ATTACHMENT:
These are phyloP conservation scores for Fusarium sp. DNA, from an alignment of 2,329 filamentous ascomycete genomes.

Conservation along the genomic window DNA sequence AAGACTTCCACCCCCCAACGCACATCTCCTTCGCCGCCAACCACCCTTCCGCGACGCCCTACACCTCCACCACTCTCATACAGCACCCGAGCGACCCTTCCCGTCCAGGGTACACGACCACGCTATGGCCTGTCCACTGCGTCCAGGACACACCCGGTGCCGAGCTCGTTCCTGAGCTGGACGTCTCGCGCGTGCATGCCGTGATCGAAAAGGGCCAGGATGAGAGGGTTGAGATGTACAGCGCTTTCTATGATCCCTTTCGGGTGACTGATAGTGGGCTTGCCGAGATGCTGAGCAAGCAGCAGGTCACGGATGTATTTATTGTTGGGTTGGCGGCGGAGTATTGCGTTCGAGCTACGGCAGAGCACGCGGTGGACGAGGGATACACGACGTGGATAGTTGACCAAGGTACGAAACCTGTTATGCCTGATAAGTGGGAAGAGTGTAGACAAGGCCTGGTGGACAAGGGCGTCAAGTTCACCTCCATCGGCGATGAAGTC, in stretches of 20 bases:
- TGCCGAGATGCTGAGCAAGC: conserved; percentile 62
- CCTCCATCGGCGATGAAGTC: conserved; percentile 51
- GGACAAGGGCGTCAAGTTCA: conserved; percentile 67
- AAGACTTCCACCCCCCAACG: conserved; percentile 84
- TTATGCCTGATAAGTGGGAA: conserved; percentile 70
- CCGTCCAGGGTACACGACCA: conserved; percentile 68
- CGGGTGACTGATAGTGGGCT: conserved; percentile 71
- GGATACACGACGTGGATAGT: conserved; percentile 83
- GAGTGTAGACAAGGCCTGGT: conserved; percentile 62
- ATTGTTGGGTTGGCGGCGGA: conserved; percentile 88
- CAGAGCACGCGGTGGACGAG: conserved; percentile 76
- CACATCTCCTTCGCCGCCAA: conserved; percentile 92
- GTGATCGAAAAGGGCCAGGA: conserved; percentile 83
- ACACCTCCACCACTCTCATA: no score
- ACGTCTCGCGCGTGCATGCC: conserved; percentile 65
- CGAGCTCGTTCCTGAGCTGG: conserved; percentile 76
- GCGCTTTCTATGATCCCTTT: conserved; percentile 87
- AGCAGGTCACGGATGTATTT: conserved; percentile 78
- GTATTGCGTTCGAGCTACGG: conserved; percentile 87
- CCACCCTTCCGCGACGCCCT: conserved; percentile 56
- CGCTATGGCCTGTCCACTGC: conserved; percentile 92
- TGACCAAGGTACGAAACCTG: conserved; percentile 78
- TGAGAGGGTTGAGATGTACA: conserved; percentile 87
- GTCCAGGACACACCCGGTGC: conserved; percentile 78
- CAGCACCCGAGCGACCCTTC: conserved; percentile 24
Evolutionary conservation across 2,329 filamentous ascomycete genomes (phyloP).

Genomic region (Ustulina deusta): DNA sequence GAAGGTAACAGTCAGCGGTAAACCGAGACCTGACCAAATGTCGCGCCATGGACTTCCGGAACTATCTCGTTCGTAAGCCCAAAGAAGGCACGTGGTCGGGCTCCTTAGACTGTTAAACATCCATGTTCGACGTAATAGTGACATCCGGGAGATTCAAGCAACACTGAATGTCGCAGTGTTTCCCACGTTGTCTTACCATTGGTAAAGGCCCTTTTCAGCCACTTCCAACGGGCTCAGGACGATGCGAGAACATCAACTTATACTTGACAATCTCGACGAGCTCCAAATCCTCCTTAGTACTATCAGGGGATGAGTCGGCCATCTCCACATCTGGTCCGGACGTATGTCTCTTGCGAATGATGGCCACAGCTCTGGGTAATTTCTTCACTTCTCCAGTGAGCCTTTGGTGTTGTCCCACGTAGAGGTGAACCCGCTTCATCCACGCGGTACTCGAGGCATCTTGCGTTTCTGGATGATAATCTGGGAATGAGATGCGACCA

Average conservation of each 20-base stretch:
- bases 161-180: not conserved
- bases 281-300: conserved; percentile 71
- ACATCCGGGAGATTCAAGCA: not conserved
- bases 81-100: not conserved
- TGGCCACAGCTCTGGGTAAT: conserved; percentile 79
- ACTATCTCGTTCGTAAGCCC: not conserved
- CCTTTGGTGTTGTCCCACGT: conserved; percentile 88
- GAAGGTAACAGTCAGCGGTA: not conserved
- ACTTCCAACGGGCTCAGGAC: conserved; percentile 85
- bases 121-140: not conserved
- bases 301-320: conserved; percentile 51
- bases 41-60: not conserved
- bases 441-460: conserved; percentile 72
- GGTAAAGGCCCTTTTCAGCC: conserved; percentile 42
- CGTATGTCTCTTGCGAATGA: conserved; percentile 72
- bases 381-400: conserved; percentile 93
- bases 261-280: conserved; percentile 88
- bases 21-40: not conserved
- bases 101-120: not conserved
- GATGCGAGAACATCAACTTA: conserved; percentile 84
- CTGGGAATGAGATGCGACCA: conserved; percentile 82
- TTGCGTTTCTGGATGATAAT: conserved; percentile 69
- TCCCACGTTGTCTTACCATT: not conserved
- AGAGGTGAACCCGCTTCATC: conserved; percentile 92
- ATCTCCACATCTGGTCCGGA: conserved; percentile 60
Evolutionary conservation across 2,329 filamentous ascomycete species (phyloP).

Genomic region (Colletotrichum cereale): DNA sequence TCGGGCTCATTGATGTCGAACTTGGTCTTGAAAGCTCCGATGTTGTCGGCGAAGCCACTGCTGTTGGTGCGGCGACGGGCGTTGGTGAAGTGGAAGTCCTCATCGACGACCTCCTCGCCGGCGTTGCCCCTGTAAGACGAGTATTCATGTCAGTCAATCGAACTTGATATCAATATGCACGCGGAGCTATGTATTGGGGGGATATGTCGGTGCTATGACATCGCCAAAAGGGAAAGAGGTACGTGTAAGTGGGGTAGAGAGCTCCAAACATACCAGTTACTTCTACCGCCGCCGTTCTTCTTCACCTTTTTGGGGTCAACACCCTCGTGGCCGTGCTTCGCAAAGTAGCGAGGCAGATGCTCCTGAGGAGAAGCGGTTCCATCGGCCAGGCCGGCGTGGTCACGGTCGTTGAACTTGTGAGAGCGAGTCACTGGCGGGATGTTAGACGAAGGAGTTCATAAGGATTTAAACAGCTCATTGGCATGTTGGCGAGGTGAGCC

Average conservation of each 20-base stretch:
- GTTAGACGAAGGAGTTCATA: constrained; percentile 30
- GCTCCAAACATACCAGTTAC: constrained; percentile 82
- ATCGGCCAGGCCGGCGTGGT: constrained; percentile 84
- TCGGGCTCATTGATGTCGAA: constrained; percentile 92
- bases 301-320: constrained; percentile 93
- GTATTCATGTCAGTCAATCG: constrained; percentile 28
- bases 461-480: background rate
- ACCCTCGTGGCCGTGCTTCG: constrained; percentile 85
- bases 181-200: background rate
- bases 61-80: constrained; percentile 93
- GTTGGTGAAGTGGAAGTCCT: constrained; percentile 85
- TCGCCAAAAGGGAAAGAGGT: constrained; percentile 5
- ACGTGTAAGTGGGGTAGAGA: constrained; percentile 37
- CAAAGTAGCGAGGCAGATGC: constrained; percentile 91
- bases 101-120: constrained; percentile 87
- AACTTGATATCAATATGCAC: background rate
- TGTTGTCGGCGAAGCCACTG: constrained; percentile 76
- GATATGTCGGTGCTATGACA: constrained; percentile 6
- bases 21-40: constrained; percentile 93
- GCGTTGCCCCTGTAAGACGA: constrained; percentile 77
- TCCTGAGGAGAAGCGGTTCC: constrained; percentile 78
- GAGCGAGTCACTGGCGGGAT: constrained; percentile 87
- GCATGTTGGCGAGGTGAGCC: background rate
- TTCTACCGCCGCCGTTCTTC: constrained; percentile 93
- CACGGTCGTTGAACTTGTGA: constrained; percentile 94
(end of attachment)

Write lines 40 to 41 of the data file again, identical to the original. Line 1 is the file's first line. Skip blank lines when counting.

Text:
- bases 121-140: not conserved
- bases 301-320: conserved; percentile 51